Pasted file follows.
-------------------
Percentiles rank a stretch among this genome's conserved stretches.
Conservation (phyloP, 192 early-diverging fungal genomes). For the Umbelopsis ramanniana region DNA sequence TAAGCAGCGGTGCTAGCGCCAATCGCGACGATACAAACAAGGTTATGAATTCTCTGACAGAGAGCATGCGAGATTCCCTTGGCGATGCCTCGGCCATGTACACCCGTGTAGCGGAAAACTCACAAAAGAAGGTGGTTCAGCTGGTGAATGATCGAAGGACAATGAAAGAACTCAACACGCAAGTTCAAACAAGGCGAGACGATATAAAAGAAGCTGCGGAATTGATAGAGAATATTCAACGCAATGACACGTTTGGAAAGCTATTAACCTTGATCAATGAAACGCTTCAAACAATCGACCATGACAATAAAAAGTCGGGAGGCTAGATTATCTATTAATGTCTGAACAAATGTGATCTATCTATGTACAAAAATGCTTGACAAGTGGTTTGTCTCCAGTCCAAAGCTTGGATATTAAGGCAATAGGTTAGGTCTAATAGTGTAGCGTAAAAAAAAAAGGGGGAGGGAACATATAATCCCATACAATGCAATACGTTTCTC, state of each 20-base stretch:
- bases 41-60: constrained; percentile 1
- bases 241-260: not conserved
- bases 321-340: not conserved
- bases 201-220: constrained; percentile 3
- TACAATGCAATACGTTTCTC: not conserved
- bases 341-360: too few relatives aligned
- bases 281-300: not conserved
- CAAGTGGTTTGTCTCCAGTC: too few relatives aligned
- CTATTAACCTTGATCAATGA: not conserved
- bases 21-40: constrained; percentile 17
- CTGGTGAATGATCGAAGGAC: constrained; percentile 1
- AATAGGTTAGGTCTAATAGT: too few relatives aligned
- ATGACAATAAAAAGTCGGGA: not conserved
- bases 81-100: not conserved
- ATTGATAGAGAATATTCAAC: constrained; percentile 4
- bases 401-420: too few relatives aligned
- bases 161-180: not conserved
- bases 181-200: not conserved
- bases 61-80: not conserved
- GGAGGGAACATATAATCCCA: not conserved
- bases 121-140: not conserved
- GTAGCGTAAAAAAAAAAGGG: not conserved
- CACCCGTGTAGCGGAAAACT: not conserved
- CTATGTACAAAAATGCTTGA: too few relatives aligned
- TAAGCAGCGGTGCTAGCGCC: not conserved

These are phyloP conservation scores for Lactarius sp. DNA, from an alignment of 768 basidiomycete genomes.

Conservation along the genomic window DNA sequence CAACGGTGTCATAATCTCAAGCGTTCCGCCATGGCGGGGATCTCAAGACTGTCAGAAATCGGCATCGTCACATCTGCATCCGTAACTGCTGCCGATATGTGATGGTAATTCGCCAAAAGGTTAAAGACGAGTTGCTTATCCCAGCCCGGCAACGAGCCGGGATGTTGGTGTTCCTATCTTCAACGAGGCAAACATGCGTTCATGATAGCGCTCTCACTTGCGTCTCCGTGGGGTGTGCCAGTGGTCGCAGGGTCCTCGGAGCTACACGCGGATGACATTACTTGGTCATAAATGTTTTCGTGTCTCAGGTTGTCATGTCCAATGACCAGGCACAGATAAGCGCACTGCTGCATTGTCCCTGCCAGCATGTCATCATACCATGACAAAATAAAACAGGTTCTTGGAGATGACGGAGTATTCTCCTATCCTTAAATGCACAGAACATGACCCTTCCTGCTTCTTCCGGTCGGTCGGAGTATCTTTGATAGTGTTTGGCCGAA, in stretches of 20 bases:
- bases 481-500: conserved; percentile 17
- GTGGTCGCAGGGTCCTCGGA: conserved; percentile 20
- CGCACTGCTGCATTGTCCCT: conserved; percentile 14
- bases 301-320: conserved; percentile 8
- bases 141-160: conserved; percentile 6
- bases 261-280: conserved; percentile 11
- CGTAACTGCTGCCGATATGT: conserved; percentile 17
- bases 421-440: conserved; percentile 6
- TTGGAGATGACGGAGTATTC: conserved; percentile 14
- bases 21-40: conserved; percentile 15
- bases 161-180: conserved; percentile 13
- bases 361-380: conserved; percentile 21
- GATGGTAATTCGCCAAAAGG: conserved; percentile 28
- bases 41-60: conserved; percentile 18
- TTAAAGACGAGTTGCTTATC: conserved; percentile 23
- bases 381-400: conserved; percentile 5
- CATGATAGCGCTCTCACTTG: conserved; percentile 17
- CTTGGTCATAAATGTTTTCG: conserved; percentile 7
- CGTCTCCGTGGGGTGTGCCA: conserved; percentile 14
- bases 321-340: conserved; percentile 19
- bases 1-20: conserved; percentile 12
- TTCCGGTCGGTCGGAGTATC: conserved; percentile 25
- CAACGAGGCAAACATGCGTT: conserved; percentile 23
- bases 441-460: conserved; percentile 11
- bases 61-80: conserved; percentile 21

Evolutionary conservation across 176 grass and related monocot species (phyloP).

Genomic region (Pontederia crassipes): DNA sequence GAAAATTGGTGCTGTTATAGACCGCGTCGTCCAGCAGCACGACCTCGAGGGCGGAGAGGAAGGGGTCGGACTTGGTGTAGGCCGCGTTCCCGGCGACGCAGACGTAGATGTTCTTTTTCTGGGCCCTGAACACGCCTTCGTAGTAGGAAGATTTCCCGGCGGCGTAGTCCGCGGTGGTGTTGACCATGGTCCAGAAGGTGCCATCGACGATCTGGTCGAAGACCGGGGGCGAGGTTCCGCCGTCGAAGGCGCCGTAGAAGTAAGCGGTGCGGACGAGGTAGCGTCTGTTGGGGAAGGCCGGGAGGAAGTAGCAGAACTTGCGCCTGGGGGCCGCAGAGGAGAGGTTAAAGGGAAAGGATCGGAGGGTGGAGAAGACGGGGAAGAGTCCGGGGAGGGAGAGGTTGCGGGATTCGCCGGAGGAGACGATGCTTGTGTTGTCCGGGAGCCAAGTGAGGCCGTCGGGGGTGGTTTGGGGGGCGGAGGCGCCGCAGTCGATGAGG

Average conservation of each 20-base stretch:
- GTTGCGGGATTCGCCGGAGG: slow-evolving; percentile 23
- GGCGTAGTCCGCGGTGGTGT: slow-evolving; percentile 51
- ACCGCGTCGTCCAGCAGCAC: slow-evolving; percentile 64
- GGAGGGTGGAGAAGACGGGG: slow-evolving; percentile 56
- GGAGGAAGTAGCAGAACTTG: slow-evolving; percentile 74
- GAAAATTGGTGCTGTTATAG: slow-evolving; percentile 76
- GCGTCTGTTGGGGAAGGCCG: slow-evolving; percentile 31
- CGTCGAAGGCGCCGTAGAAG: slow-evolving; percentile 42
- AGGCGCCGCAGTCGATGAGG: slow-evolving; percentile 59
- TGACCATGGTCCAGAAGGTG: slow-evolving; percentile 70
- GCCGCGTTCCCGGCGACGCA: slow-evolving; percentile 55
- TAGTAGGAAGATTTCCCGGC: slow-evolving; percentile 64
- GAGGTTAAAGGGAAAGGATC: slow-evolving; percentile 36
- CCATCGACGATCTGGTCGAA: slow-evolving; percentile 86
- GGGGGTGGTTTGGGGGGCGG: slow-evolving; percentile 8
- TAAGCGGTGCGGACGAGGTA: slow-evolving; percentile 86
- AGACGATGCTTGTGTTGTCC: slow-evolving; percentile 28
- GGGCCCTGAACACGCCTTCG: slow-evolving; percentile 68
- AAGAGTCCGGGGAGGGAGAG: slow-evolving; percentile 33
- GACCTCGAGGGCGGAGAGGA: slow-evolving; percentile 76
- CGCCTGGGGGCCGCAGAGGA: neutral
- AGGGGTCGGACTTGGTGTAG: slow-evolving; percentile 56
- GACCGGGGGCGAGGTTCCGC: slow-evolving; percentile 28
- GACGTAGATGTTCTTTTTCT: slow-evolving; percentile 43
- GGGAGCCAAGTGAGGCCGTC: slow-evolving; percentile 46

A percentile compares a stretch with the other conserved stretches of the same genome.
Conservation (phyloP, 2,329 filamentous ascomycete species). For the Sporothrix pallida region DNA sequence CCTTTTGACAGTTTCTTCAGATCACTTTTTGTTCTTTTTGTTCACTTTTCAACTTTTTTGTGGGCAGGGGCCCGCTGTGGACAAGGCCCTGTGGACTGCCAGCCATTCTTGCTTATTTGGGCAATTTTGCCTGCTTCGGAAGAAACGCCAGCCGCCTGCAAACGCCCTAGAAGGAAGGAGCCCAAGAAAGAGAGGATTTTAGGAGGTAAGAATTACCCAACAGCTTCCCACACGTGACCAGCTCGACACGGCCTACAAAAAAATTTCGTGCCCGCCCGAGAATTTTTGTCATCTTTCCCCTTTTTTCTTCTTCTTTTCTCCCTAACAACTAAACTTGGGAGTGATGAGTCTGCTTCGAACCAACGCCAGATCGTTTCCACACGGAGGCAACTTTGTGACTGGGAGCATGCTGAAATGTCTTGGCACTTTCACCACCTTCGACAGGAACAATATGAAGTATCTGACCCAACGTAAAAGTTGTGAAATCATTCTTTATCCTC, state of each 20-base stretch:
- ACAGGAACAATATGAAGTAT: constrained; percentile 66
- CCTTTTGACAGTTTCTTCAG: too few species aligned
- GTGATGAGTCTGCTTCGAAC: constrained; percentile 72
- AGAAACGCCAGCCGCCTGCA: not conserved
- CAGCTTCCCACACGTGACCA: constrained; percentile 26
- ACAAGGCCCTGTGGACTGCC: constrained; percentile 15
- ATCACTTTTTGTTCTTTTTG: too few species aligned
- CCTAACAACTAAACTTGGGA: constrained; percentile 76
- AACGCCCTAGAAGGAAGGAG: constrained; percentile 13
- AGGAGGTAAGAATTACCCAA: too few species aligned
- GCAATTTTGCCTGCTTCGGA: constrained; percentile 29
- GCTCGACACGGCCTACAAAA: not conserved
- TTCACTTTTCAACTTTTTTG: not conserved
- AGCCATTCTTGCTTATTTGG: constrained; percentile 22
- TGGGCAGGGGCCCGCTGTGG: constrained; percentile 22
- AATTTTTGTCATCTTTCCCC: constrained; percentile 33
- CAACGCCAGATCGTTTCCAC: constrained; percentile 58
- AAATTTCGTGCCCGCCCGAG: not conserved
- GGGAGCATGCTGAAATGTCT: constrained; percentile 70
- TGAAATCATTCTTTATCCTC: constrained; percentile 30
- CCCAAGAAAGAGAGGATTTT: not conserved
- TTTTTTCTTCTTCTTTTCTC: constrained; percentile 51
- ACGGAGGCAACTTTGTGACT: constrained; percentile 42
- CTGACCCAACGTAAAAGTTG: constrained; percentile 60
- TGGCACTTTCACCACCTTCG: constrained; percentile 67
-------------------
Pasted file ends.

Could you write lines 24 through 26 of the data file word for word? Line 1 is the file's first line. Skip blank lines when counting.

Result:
- GTAGCGTAAAAAAAAAAGGG: not conserved
- CACCCGTGTAGCGGAAAACT: not conserved
- CTATGTACAAAAATGCTTGA: too few relatives aligned